Last week I sat down to dinner in Venice with both of my parents for the first time in eight years. The last time the three of us had dinner was the day they told me they were getting divorced.
I was in college and my mom had called to ask if I wanted to fly home for fall break. I didn’t really think anything of it. I was really excited to get out of the snow for a few days, so I said yes. Both of my parents picked me up from the airport and took me to an Indian buffet for lunch on the way home. I ate too much naan and made jokes and completely missed any warning signs.
As I stepped into our house, I immediately noticed the liquor cabinet was empty; not a bottle of alcohol or a wine glass to be seen. When my Dad asked if we could all sit down in the living room to talk, my mind lunged ahead for answers. In split seconds, I reasoned from the empty liquor cabinet that one of my parents was about to tell me they had a drinking problem. I remember reassuring myself “Okay, this is a curve ball, but we will figure it out.” As I sat down and braced myself for the news, some very unexpected words came out of my Dad’s mouth:
“Ellen, your mom and I are getting divorced.”
It turns out the liquor cabinet was empty not because one of my parents had a drinking problem, but because my Dad had moved out and the contents of the liquor cabinet were now in his apartment down the street. He was the wine connoisseur of the family. That made more sense.
But when you’re an adult and your parents have been married for decades, the concept of divorce can seem so foreign. You’re usually not living at home anymore, so you miss the signs that would have given you a hint. You don’t see the interactions and hear the conversations, so you just assume everything is as it was when you left. I had just assumed that my parents would stay together forever because they had made it past my childhood and young adulthood. Divorce was not an option.
I often talk about the romantic breakups that inspired Mend, but my parents’ divorce was really the most influential breakup in my life. The breakup of my family taught me more about mending and resilience and forgiveness than any loss of a romantic partner ever has. Until very recently, it felt too raw and painful to write about.
Though it was impossible for me to comprehend when it first happened, I can see now that both of my parents are kinder, happier and more authentic now that they’ve gone their separate ways. I am thankful that I no longer have to manage the tension of a marriage that wasn’t working.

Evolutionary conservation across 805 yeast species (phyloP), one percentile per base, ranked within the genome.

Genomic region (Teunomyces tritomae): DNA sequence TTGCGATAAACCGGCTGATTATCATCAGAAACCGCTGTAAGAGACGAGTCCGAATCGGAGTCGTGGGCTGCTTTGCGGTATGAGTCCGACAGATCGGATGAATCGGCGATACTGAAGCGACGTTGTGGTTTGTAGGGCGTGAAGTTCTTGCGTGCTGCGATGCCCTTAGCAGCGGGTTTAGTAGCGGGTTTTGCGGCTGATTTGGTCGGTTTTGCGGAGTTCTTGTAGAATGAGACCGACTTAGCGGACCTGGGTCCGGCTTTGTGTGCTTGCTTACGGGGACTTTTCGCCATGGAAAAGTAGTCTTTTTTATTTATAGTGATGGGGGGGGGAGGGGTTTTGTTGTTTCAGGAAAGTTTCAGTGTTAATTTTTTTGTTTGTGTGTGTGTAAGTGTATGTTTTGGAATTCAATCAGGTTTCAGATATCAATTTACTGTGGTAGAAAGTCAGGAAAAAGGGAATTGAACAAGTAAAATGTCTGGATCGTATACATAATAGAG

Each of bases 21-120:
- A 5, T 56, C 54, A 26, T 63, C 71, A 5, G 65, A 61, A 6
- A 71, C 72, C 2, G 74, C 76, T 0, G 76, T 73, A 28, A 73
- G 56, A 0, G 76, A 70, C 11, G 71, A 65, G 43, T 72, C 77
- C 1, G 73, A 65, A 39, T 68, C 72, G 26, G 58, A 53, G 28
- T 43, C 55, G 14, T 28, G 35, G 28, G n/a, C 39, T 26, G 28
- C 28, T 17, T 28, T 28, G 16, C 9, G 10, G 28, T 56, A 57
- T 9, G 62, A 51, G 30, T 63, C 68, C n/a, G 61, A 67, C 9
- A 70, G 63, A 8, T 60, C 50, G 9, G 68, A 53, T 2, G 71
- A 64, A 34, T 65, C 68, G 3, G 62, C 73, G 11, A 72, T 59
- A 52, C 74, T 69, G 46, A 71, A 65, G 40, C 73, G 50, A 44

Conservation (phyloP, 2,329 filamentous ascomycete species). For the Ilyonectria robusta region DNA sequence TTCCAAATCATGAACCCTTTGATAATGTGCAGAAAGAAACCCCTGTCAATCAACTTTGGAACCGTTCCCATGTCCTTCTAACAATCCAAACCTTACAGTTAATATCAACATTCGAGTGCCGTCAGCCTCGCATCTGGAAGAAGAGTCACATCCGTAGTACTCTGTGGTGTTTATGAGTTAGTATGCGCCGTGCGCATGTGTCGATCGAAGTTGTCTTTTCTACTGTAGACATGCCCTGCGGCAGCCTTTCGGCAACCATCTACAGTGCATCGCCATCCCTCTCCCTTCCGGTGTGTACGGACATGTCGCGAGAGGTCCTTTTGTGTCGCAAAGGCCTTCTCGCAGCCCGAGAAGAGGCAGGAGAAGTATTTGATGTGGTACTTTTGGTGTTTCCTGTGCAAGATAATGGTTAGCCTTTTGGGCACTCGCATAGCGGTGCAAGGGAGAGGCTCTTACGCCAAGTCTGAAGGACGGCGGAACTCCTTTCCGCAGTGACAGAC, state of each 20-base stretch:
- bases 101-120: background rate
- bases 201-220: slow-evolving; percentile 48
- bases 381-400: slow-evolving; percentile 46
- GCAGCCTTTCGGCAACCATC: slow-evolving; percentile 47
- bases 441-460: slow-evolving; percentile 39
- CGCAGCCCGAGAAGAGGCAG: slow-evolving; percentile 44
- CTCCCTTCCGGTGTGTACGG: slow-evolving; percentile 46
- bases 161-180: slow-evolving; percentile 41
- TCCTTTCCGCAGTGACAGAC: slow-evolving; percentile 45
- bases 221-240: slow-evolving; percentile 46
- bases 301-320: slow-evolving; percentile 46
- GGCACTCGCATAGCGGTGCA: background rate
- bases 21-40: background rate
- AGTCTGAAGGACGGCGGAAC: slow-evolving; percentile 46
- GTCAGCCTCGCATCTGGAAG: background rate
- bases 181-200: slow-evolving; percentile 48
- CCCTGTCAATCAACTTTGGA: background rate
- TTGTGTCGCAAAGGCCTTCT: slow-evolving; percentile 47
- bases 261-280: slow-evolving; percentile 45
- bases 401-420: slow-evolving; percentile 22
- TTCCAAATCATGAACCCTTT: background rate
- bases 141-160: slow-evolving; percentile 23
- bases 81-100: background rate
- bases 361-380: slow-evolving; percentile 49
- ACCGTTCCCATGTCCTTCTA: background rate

And as I learned for the first time last week, enough time has passed where I no longer have to manage the tension of their divorce either. I realized at dinner that our hearts have finally mended. Enough water has flowed under the bridge of life, and enough work has been done individually on all of our parts, where we can now just coexist without feeling pain or anger.
In place of those things, there is just ease. I was so relieved to find at dinner that there was still a chemistry of comfort between my parents that was not erased by divorce; a special connection that exists between two people who made a life and kids together, even if they’ve since parted ways. I have mourned the loss of that for years, wondering if any of our jokes and shared sayings and old stories would ever be resurrected, but I don’t have to pay homage to that gravestone anymore. Our memories will always be there, ready for a “Remember when…” the next time we all have dinner. And it won’t be another eight years.
Before we ate, I looked at both of my parents and gave my best effort to deliver a toast. “This is the best gift,” I said. I couldn’t manage more words for my gratitude, though the occasion certainly deserved them.
So, what did I learn about heartbreak this year? I learned that it is never too late to mend. I learned that sometimes your heart has to break completely apart in order to be whole again. My parents had to get divorced in order for us to be where we are now. All of those cracks and tears have mended to form something better than what was there before; kinder hearts, more compassionate hearts, more authentic hearts. We’re all better for it. If you had told me that eight years ago, I would have told you to fuck off. But now, I’m grateful.
Though I know it will be hard to remember this the next time my heart breaks, I will strive to have faith that something better awaits. And that faith is what I wish for all of you.